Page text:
Magazine article Science News

Awake and Learning: Memory Storage Begins before Bedtime

Magazine article Science News

Awake and Learning: Memory Storage Begins before Bedtime

Article excerpt

Learning isn't a task that just happens overnight. While research has suggested that a good night's sleep aids in memory storage, some memory is processed while a person is still awake, a new study finds.

Previous research in both people and animals has found that the parts of the brain engaged in learning a task reactivate during sleep, perhaps transferring a memory from short-term to long-term storage (SN: 10/11/03, p. 228).

But sleep may account for only a few steps in the transfer process, says Philippe Peigneux, a neuroscientist at the University of Liege in Belgium. Rather than passively holding on to memories until bedtime, the wakeful brain may get a head start on memory consolidation.

To learn what happens to these memories during waking hours, Peigneux and his colleagues imaged the brains of 15 volunteers to determine how quickly they learned lessons from several tasks.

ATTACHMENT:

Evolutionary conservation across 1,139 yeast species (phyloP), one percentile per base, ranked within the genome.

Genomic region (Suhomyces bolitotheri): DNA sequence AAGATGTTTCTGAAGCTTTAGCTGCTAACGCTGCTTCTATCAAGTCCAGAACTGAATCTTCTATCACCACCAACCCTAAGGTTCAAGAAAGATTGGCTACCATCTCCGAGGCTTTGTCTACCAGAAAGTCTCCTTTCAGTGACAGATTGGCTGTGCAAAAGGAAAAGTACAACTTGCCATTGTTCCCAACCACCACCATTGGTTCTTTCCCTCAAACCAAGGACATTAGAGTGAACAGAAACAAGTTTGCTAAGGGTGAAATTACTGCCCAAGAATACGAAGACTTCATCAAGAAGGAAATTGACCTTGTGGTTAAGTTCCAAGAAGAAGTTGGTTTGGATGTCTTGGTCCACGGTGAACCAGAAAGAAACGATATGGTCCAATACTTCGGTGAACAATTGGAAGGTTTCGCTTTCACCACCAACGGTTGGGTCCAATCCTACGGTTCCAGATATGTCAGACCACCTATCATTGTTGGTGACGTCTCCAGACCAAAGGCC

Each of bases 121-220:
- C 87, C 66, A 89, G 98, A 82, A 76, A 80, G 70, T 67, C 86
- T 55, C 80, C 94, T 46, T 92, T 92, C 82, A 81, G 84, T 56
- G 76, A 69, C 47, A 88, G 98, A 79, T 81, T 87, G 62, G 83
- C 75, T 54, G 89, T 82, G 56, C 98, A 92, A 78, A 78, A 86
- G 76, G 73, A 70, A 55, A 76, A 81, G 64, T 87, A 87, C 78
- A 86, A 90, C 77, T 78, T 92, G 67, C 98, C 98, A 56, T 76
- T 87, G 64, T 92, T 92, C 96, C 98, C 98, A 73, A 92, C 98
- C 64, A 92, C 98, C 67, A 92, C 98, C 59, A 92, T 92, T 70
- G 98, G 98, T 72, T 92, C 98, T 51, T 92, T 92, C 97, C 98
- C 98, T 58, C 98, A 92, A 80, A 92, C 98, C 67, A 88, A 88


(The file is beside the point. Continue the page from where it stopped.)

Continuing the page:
In the study, each participant spent 30 minutes learning either a spatial or a procedural task. In the spatial task, the subjects studied and then navigated routes through a virtual town to locate an object. In the procedural task, participants learned to press a button corresponding to each of four positions of a dot that appeared in a repeating sequence on a screen.

The researchers scanned the participants' brains with functional magnetic resonance imaging (fMRI) immediately before and after each learning episode. During the scan, a subject performed a separate, distracting task that didn't require any learning.

After a 30-minute break, the team scanned the subjects' brains a third time. …

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